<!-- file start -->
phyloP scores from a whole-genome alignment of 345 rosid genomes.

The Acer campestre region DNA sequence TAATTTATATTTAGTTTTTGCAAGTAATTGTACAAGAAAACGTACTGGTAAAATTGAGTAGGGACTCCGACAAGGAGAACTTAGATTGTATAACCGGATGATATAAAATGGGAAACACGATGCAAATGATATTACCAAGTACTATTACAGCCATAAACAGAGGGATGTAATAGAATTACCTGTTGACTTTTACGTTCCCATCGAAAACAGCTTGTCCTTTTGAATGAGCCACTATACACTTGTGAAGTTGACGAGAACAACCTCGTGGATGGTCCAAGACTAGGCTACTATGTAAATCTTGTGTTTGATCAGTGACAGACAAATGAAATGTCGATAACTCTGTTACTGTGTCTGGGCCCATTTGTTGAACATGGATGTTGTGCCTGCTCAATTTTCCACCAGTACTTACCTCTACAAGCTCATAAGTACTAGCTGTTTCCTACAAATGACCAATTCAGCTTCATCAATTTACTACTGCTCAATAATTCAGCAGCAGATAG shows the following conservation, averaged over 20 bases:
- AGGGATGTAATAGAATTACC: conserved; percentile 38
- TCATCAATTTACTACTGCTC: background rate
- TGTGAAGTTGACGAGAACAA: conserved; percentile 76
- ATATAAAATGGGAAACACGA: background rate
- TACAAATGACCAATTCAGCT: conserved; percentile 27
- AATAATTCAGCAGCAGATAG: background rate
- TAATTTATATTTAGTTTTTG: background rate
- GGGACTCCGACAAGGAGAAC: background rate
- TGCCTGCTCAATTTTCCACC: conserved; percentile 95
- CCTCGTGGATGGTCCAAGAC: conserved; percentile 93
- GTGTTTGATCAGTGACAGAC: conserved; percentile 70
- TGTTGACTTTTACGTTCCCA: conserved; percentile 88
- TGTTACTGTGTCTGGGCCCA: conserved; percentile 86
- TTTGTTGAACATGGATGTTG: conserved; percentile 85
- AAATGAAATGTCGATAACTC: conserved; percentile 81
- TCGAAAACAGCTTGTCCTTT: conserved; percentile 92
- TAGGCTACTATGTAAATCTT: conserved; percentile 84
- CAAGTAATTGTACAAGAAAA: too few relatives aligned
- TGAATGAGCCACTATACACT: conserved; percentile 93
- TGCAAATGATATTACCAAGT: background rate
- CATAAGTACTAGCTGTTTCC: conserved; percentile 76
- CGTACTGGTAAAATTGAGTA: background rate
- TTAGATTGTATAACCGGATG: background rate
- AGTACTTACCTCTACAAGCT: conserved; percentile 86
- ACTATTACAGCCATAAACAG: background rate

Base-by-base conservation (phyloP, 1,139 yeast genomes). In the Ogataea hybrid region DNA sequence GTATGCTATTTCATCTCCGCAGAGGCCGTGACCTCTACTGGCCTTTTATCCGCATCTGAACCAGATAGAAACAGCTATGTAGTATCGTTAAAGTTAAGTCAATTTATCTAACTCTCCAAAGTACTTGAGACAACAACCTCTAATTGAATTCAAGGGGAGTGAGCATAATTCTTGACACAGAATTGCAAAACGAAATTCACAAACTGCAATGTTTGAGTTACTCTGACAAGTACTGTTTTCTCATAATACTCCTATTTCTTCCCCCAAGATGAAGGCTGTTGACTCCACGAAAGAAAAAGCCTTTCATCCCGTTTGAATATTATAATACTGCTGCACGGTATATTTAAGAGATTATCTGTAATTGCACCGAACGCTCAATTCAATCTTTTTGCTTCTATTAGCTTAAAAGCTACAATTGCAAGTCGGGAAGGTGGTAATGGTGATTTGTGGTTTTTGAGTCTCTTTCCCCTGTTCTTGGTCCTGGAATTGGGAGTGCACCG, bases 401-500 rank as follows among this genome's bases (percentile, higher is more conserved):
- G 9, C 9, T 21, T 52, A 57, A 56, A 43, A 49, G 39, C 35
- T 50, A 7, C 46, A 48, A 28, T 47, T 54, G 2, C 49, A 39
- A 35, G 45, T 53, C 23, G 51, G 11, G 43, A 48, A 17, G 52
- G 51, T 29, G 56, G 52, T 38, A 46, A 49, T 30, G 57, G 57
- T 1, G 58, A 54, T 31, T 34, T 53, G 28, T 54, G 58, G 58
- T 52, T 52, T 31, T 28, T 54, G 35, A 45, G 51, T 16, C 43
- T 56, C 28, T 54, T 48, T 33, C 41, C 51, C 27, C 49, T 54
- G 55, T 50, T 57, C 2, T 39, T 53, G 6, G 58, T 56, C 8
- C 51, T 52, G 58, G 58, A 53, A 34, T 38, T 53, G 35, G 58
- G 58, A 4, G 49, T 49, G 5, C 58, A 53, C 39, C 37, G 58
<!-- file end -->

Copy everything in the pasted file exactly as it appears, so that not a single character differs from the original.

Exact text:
phyloP scores from a whole-genome alignment of 345 rosid genomes.

The Acer campestre region DNA sequence TAATTTATATTTAGTTTTTGCAAGTAATTGTACAAGAAAACGTACTGGTAAAATTGAGTAGGGACTCCGACAAGGAGAACTTAGATTGTATAACCGGATGATATAAAATGGGAAACACGATGCAAATGATATTACCAAGTACTATTACAGCCATAAACAGAGGGATGTAATAGAATTACCTGTTGACTTTTACGTTCCCATCGAAAACAGCTTGTCCTTTTGAATGAGCCACTATACACTTGTGAAGTTGACGAGAACAACCTCGTGGATGGTCCAAGACTAGGCTACTATGTAAATCTTGTGTTTGATCAGTGACAGACAAATGAAATGTCGATAACTCTGTTACTGTGTCTGGGCCCATTTGTTGAACATGGATGTTGTGCCTGCTCAATTTTCCACCAGTACTTACCTCTACAAGCTCATAAGTACTAGCTGTTTCCTACAAATGACCAATTCAGCTTCATCAATTTACTACTGCTCAATAATTCAGCAGCAGATAG shows the following conservation, averaged over 20 bases:
- AGGGATGTAATAGAATTACC: conserved; percentile 38
- TCATCAATTTACTACTGCTC: background rate
- TGTGAAGTTGACGAGAACAA: conserved; percentile 76
- ATATAAAATGGGAAACACGA: background rate
- TACAAATGACCAATTCAGCT: conserved; percentile 27
- AATAATTCAGCAGCAGATAG: background rate
- TAATTTATATTTAGTTTTTG: background rate
- GGGACTCCGACAAGGAGAAC: background rate
- TGCCTGCTCAATTTTCCACC: conserved; percentile 95
- CCTCGTGGATGGTCCAAGAC: conserved; percentile 93
- GTGTTTGATCAGTGACAGAC: conserved; percentile 70
- TGTTGACTTTTACGTTCCCA: conserved; percentile 88
- TGTTACTGTGTCTGGGCCCA: conserved; percentile 86
- TTTGTTGAACATGGATGTTG: conserved; percentile 85
- AAATGAAATGTCGATAACTC: conserved; percentile 81
- TCGAAAACAGCTTGTCCTTT: conserved; percentile 92
- TAGGCTACTATGTAAATCTT: conserved; percentile 84
- CAAGTAATTGTACAAGAAAA: too few relatives aligned
- TGAATGAGCCACTATACACT: conserved; percentile 93
- TGCAAATGATATTACCAAGT: background rate
- CATAAGTACTAGCTGTTTCC: conserved; percentile 76
- CGTACTGGTAAAATTGAGTA: background rate
- TTAGATTGTATAACCGGATG: background rate
- AGTACTTACCTCTACAAGCT: conserved; percentile 86
- ACTATTACAGCCATAAACAG: background rate

Base-by-base conservation (phyloP, 1,139 yeast genomes). In the Ogataea hybrid region DNA sequence GTATGCTATTTCATCTCCGCAGAGGCCGTGACCTCTACTGGCCTTTTATCCGCATCTGAACCAGATAGAAACAGCTATGTAGTATCGTTAAAGTTAAGTCAATTTATCTAACTCTCCAAAGTACTTGAGACAACAACCTCTAATTGAATTCAAGGGGAGTGAGCATAATTCTTGACACAGAATTGCAAAACGAAATTCACAAACTGCAATGTTTGAGTTACTCTGACAAGTACTGTTTTCTCATAATACTCCTATTTCTTCCCCCAAGATGAAGGCTGTTGACTCCACGAAAGAAAAAGCCTTTCATCCCGTTTGAATATTATAATACTGCTGCACGGTATATTTAAGAGATTATCTGTAATTGCACCGAACGCTCAATTCAATCTTTTTGCTTCTATTAGCTTAAAAGCTACAATTGCAAGTCGGGAAGGTGGTAATGGTGATTTGTGGTTTTTGAGTCTCTTTCCCCTGTTCTTGGTCCTGGAATTGGGAGTGCACCG, bases 401-500 rank as follows among this genome's bases (percentile, higher is more conserved):
- G 9, C 9, T 21, T 52, A 57, A 56, A 43, A 49, G 39, C 35
- T 50, A 7, C 46, A 48, A 28, T 47, T 54, G 2, C 49, A 39
- A 35, G 45, T 53, C 23, G 51, G 11, G 43, A 48, A 17, G 52
- G 51, T 29, G 56, G 52, T 38, A 46, A 49, T 30, G 57, G 57
- T 1, G 58, A 54, T 31, T 34, T 53, G 28, T 54, G 58, G 58
- T 52, T 52, T 31, T 28, T 54, G 35, A 45, G 51, T 16, C 43
- T 56, C 28, T 54, T 48, T 33, C 41, C 51, C 27, C 49, T 54
- G 55, T 50, T 57, C 2, T 39, T 53, G 6, G 58, T 56, C 8
- C 51, T 52, G 58, G 58, A 53, A 34, T 38, T 53, G 35, G 58
- G 58, A 4, G 49, T 49, G 5, C 58, A 53, C 39, C 37, G 58